They (the people) are also the government but for practical reasons delegate these responsibilities to representatives/agentssuch as yourself. Important to state that such delegation, explicitly and/or implicitly did not surrender all powers to those representatives/agents – hence limitedgovernment. Suffice to say the limit of our government is within the 4-corners of the constitution and nothing more. Anything outside remains with the people of the Gambia the sovereign (the owners).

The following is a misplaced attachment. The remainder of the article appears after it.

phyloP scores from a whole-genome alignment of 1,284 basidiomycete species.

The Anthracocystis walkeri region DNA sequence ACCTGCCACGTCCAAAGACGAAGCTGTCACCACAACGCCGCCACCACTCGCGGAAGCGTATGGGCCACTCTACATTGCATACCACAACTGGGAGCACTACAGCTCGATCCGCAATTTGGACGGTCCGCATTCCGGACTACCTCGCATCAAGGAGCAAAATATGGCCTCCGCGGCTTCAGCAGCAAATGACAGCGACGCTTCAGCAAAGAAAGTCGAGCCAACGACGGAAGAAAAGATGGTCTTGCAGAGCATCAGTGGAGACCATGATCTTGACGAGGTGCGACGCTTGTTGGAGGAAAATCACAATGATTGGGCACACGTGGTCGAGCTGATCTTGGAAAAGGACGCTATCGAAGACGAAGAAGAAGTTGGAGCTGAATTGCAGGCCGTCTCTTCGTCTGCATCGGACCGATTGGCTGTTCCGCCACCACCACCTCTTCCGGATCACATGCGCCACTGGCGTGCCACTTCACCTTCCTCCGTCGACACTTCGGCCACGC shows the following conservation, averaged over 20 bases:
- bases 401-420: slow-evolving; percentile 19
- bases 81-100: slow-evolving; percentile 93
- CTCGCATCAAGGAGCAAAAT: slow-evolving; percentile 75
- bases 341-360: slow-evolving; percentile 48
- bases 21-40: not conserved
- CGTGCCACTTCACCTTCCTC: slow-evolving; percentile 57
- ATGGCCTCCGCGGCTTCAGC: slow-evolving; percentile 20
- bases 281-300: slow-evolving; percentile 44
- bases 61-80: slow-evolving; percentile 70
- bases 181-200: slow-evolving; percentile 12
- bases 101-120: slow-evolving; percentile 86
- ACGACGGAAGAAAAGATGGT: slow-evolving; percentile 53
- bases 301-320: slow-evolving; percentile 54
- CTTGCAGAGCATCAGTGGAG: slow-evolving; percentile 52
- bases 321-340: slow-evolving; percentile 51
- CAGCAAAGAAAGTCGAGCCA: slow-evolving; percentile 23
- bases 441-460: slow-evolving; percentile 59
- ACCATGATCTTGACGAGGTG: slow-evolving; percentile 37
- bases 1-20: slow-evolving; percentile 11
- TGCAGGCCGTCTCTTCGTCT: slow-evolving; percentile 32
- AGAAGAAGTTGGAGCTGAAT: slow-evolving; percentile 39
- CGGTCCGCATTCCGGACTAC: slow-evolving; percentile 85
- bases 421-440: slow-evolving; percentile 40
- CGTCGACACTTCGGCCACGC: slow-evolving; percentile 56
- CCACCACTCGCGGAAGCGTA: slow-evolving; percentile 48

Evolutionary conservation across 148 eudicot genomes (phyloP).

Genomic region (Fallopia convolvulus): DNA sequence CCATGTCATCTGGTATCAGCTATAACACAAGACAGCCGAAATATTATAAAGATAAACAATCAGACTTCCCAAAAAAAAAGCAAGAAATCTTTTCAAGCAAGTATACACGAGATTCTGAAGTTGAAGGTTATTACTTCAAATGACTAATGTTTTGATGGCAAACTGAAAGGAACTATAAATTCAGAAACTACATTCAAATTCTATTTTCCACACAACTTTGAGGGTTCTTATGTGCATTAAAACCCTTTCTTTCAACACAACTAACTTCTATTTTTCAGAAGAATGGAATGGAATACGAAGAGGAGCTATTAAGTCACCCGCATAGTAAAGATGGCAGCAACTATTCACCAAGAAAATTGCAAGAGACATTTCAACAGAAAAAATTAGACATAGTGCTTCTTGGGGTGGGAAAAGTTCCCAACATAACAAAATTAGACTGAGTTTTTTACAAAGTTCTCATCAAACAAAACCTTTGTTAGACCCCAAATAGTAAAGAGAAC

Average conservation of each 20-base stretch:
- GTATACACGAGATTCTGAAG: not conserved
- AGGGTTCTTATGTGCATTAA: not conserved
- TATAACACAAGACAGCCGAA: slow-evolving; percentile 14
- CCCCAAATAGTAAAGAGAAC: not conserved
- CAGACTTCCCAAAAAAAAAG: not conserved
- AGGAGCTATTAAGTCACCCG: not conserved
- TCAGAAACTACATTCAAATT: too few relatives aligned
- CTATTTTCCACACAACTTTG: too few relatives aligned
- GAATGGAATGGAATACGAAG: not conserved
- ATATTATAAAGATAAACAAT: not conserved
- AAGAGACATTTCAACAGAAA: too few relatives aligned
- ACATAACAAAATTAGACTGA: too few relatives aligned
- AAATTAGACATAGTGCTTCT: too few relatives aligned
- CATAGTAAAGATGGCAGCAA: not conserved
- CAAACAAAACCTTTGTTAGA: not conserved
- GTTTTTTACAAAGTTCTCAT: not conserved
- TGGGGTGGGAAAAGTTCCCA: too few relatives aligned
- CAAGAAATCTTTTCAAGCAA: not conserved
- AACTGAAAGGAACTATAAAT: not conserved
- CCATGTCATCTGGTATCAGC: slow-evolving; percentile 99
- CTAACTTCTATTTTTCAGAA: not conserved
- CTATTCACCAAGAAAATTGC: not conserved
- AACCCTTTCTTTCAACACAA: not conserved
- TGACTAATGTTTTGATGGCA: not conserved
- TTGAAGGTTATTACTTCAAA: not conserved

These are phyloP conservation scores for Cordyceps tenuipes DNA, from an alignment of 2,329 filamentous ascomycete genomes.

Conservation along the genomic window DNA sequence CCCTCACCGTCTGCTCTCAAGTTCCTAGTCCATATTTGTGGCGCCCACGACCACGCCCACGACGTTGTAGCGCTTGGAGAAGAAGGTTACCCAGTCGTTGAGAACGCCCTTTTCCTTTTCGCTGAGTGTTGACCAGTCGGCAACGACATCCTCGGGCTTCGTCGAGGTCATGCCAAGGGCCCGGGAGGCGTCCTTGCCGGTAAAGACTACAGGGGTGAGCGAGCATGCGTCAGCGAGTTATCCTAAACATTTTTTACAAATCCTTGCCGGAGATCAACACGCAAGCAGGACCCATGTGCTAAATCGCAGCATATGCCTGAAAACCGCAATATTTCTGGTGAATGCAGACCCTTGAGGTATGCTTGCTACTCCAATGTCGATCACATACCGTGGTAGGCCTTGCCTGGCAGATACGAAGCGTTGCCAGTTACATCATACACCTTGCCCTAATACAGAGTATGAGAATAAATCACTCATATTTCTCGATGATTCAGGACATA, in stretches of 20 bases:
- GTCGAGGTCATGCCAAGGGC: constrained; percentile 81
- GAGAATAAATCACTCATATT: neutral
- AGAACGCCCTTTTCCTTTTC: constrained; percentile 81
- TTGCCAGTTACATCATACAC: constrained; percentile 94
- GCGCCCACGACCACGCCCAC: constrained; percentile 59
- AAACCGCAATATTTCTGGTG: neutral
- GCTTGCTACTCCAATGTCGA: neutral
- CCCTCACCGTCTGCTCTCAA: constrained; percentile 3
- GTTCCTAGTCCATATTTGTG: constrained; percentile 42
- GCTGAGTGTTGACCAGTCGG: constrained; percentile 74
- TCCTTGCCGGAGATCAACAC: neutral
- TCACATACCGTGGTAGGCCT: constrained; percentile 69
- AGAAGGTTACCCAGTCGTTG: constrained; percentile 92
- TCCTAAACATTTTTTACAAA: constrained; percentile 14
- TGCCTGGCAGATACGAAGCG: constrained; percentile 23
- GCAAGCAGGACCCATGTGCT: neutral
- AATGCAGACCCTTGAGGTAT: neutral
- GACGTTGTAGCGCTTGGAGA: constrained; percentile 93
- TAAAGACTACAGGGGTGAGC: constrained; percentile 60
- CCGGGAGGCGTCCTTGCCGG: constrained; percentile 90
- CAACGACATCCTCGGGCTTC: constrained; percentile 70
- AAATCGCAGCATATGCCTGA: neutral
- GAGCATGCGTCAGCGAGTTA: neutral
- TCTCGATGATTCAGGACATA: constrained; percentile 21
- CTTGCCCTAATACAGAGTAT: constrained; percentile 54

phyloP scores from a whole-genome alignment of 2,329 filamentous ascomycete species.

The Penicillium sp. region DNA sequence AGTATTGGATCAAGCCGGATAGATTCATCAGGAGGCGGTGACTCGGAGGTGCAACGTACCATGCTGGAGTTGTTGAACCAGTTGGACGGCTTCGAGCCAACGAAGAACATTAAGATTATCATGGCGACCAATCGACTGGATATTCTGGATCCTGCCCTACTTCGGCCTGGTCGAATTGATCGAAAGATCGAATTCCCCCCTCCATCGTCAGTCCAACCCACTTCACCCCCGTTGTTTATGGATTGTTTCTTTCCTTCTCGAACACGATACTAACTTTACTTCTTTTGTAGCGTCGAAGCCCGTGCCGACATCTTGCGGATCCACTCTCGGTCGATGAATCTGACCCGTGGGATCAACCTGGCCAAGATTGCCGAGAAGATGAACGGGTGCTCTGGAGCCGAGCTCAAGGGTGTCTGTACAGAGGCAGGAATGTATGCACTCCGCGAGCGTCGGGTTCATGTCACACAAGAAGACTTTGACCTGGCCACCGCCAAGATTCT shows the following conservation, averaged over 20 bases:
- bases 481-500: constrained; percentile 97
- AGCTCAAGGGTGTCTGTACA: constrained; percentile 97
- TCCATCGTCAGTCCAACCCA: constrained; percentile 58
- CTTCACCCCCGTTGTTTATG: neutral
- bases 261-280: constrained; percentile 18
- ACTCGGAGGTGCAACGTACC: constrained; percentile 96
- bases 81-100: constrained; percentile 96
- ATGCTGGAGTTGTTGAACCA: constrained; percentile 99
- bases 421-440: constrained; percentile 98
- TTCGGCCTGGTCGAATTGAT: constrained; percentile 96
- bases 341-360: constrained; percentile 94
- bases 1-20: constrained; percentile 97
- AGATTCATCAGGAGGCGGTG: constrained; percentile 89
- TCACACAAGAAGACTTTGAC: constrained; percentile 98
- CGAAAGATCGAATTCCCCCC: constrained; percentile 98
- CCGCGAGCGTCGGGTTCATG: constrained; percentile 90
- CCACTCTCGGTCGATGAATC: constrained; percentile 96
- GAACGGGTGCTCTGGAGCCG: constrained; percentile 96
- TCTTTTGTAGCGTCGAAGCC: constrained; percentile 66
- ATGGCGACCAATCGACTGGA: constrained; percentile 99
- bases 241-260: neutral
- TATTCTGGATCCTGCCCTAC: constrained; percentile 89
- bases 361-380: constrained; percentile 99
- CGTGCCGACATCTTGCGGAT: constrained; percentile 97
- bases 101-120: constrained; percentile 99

Gambia’s constitution has lots of issues and we hope to discussthem with all stakeholders at the appropriate times. Fundamentally though from both constitutional and democraticstand point The Constitution of The Gambia is The People’s Governing Contract to their government. Important to reiterate that The Constitution is not Government’s rules on to The People how they will govern (or rule) us. Understanding these distinctions and appreciating them are key to making the rightrectifications in the right ways. Failure will likely result to repeating the same wrongs/errors of the past.